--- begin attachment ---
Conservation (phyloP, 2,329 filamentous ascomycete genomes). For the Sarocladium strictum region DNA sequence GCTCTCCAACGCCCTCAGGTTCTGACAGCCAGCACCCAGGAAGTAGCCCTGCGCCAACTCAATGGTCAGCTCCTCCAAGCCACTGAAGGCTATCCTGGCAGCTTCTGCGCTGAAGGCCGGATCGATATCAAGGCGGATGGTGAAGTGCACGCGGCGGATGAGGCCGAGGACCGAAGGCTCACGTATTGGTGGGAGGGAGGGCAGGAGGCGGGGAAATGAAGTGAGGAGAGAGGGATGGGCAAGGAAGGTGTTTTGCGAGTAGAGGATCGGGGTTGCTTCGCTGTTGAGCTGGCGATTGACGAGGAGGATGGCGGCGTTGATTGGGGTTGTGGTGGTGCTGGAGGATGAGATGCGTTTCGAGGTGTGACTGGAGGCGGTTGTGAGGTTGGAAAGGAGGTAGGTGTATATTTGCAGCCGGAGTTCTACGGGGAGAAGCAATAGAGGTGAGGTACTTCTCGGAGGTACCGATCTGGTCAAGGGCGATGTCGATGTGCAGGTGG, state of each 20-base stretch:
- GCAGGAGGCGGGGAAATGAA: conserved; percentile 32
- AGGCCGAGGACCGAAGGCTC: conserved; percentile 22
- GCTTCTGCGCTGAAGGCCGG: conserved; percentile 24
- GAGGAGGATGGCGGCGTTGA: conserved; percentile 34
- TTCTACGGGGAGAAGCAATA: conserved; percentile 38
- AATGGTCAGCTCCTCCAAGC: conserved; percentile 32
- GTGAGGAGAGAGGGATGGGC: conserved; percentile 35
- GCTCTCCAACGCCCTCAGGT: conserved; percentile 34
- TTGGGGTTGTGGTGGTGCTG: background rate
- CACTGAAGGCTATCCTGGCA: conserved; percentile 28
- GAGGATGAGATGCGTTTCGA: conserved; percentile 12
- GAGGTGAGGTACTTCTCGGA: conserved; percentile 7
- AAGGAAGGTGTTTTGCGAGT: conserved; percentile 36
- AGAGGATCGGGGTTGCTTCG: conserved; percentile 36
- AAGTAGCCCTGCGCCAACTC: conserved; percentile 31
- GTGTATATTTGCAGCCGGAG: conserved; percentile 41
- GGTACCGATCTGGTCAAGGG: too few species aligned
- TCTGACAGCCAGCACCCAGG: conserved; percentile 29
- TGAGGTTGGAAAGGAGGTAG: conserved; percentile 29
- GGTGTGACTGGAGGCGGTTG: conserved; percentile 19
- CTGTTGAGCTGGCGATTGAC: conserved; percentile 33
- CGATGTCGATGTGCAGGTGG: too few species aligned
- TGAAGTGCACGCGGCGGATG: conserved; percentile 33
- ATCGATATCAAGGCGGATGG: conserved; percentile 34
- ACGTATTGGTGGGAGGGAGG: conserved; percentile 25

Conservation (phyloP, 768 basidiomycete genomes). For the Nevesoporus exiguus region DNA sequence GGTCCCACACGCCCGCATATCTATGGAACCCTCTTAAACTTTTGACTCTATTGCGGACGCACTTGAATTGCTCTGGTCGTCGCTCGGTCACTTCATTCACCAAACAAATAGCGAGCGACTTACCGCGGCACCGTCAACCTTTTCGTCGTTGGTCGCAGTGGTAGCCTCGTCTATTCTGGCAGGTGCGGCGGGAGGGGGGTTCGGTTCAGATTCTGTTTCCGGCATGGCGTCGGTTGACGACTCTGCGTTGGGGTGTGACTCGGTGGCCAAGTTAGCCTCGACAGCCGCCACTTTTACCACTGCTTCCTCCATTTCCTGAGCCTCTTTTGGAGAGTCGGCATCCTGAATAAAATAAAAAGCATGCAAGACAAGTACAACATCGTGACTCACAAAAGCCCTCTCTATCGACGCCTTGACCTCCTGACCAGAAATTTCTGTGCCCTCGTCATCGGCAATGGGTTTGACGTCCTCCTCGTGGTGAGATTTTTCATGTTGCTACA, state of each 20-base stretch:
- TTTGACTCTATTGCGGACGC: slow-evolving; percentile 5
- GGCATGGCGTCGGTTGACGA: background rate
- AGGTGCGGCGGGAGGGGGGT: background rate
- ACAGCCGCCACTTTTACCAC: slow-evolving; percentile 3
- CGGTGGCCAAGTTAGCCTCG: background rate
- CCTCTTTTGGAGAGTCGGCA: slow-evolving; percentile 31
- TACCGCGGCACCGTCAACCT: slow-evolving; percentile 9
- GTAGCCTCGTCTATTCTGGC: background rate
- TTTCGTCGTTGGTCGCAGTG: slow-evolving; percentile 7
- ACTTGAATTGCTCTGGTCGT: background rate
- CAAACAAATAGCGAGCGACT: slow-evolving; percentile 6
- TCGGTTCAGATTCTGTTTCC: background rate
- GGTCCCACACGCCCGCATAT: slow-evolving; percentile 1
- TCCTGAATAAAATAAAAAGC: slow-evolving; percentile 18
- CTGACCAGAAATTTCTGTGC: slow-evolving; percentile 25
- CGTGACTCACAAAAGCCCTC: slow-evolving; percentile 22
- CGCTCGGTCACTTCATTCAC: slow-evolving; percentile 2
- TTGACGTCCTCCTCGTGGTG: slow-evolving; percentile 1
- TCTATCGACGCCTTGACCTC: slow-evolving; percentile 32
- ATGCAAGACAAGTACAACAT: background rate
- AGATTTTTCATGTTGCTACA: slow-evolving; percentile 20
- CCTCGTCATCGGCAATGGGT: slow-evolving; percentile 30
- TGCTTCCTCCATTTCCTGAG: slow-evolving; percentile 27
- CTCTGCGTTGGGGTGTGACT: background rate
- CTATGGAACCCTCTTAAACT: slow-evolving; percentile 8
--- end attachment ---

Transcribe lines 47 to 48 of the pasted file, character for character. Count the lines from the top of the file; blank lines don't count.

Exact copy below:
- ATGCAAGACAAGTACAACAT: background rate
- AGATTTTTCATGTTGCTACA: slow-evolving; percentile 20